A quietly announced adequacy decision from the EU may seem like a minor detail in the UK’s departure but is vital for many sectors.
General Data Protection Regulation 2016 (GDPR) is EU wide legislation on data safeguarding and privacy. This applies internally and to other countries dealing with EU citizens, part of the reason the legislation was absorbed into UK law before Brexit.
On that basis, the European Commission granted the UK a data sharing agreement. Whilst the agreement is only subject to four year reviews, there is a clause which allows the EU to cancel the deal at any time, should there be significant change in the UK.
The UK government has just launched a 10 week review into current legislation, following input from a group set up to look for deregulatory dividends from Brexit. They will consider broader aspects, although one piece of human protection is to be closely studied.
Automated Decision Making
Whether you apply for a loan, a job, or are being profiled for other reasons, decisions are now more likely to be made by computer algorithms than people. Under Article 22 of the EU data protection regulation, you have the right to ask for a human review.
The taskforce feeding into the government consultation have said this makes routine artificial intelligence processes burdensome, costly and impractical. If not entirely removed, they would at least like to see Article 22 reformed.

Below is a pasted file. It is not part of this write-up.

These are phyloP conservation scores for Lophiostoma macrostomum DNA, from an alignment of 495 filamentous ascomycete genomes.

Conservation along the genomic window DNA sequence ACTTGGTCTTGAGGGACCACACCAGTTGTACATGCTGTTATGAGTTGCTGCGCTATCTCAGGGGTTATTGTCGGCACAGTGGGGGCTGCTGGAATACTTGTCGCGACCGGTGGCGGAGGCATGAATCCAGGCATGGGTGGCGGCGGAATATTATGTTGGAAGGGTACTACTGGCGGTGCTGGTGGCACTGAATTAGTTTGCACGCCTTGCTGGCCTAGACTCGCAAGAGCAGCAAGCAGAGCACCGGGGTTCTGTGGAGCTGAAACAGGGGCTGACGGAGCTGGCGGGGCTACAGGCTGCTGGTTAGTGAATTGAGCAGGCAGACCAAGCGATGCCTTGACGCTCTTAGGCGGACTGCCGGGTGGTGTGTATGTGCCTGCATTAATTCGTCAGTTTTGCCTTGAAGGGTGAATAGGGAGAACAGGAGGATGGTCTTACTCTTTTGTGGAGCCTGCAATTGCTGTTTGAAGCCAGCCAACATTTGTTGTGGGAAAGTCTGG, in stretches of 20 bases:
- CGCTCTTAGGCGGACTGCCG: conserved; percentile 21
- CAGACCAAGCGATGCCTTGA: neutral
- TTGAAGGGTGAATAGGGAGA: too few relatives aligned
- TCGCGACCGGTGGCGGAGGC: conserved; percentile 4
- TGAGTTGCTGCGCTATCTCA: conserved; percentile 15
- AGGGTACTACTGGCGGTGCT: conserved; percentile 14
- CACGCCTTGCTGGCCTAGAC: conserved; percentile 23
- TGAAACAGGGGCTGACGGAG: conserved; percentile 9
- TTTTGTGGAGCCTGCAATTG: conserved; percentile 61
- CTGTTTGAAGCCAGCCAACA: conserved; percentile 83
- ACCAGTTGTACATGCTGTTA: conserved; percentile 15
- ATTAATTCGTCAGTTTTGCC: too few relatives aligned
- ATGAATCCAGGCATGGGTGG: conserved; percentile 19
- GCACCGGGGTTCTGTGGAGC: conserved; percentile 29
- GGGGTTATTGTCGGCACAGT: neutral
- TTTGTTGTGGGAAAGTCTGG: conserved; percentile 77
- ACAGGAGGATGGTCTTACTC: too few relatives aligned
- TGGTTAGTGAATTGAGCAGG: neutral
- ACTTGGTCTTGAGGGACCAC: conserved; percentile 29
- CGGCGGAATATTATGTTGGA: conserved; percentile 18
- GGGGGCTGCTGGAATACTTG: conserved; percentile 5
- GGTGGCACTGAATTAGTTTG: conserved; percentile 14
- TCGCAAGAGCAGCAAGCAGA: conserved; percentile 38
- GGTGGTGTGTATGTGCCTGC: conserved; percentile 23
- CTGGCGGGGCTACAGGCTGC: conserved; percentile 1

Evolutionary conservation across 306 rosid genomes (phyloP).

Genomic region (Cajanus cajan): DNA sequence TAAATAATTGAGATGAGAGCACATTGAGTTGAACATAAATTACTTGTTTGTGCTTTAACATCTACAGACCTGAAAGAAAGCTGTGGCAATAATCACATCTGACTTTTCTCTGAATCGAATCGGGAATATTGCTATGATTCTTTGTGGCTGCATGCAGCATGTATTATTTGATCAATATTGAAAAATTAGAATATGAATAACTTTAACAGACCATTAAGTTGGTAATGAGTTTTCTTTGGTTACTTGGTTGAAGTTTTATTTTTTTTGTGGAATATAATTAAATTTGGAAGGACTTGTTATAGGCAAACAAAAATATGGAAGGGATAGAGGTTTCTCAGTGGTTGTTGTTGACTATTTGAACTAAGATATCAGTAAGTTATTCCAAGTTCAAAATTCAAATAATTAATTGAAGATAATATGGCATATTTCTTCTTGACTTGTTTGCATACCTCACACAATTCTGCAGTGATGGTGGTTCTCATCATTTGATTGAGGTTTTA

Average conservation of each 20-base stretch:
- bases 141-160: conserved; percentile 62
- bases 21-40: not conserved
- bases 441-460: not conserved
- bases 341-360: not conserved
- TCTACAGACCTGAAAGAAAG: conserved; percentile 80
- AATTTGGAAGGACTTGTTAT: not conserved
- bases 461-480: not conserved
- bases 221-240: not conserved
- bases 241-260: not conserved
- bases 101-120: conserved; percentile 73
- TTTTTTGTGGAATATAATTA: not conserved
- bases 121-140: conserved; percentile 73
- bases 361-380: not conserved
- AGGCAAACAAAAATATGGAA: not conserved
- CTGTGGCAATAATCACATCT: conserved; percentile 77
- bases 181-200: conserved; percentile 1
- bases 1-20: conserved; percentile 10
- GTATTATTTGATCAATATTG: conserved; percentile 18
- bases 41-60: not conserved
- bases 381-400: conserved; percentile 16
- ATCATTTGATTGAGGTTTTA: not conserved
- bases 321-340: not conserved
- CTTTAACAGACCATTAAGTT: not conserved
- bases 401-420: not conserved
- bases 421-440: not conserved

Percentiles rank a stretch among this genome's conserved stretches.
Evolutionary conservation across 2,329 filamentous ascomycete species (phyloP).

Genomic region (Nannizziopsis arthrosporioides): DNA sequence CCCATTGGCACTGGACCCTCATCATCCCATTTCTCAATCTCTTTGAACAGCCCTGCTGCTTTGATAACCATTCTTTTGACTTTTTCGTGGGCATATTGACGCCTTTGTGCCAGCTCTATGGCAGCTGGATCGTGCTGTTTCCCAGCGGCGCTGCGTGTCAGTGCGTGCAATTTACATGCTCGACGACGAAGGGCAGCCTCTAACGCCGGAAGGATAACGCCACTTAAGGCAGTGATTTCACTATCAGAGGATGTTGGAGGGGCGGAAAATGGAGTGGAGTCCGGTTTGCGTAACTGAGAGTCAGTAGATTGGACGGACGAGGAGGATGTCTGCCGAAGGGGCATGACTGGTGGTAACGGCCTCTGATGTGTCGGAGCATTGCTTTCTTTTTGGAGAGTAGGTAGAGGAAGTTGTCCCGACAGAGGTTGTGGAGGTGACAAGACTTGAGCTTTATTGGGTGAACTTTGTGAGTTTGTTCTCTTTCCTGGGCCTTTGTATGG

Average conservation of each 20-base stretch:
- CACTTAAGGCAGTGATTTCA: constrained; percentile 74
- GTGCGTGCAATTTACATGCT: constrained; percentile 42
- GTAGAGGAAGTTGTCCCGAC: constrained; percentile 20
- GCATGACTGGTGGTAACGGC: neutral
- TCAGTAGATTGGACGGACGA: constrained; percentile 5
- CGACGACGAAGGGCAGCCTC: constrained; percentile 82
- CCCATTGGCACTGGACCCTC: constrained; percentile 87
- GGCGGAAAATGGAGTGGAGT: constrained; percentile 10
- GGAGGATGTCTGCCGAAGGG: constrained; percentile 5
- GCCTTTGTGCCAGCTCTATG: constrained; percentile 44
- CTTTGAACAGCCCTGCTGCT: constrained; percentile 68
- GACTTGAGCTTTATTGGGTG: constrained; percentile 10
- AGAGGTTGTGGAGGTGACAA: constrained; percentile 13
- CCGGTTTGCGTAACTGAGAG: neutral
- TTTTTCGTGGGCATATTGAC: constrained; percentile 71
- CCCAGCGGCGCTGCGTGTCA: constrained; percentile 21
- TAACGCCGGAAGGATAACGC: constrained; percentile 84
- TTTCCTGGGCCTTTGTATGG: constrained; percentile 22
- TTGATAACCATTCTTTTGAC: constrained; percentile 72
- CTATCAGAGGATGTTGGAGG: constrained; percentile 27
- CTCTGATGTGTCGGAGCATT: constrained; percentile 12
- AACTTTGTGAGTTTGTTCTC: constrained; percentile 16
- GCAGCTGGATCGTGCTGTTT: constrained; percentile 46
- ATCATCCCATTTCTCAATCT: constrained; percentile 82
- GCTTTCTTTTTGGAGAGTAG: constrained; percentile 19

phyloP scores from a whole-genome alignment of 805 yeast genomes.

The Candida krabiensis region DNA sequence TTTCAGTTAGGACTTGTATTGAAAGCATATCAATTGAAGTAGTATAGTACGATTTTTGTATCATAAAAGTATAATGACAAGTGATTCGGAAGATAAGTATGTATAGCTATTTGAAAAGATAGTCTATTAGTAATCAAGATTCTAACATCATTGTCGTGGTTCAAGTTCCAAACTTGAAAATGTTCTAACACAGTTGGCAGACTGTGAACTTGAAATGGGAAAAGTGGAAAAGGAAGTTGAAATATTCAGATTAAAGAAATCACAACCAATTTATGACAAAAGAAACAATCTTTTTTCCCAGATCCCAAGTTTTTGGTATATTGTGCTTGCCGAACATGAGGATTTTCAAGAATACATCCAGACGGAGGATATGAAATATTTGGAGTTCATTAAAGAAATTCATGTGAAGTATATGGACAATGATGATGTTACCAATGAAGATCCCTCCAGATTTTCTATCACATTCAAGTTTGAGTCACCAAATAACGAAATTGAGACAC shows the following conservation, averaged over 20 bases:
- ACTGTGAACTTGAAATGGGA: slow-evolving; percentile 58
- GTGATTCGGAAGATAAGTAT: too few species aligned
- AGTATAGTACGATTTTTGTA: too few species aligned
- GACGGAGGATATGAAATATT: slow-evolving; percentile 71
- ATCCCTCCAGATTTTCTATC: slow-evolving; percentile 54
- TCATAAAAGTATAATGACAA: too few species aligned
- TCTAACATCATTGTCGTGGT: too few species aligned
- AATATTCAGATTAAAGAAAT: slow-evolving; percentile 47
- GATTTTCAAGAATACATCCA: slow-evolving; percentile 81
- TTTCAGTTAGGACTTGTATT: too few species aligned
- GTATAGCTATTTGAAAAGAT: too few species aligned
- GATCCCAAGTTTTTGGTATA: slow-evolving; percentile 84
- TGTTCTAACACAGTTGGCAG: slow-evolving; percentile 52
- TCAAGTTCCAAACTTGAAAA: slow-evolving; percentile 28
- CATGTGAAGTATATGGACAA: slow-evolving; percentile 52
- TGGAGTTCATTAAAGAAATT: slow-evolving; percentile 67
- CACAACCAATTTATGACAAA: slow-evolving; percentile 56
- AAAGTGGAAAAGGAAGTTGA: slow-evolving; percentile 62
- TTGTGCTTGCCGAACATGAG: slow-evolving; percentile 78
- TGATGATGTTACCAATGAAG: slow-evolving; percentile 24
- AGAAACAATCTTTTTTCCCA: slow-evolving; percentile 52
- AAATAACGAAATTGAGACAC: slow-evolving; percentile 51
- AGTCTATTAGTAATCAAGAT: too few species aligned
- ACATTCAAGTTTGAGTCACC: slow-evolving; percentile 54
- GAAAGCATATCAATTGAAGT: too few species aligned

The focus is more on machine learning processes than basic algorithms, an approach which is being used to spot cancer tumours in scans, or predict legal decisions. Useful tools for a number of professions but humans remain involved in critical areas.
We have come to accept aspects which are fully automated, email filtering, or ad targeting but how far should this go is the decision, with notable implications.
Balancing Risk & Reward
The EU wants to maintain transparency on high risk applications, along with an ability to have results reviewed. Both have a cost, which can appear to be a business barrier, in opposition to the UK’s aim to create a data dividend.
A statement by the Culture Secretary referred to a system based on “common sense, not box ticking” and there is no doubt this happened to a degree following GDPR. Even so, operating a supportive system can also bring business dividends.
Our own field is an example, where ATA carnets can be more or less fully organised online. We offer clients an online management system, yet also pride ourselves on the direct support given, which helps to eliminate error, stress, or delay.
The same applies in many fields, as does maintaining trust and we should be careful on how far we go, in business, or consumer facing operations. Cost savings which inconvenience, or lose customers are not savings.
The Wider Implications
Decisions on data management systems influence all our lives, so matter in the UK but more so elsewhere. If we move too far from the preferences of the EU and other countries, we could lose the right to international data transfers.
This may sound a bit removed from life but is a modern foundation stone of trade. Business operations in many sectors would be hampered, not least logistics.
The Department of Culture are only at the consultation stage and we hope they do consult, rather than focus on post Brexit sovereignty. We need to look at and reform data handling but not at the cost of trade blocks.
The ATA carnets for the EU we issue are fortunately governed by a separate international agreement but of more use if trade itself remains viable.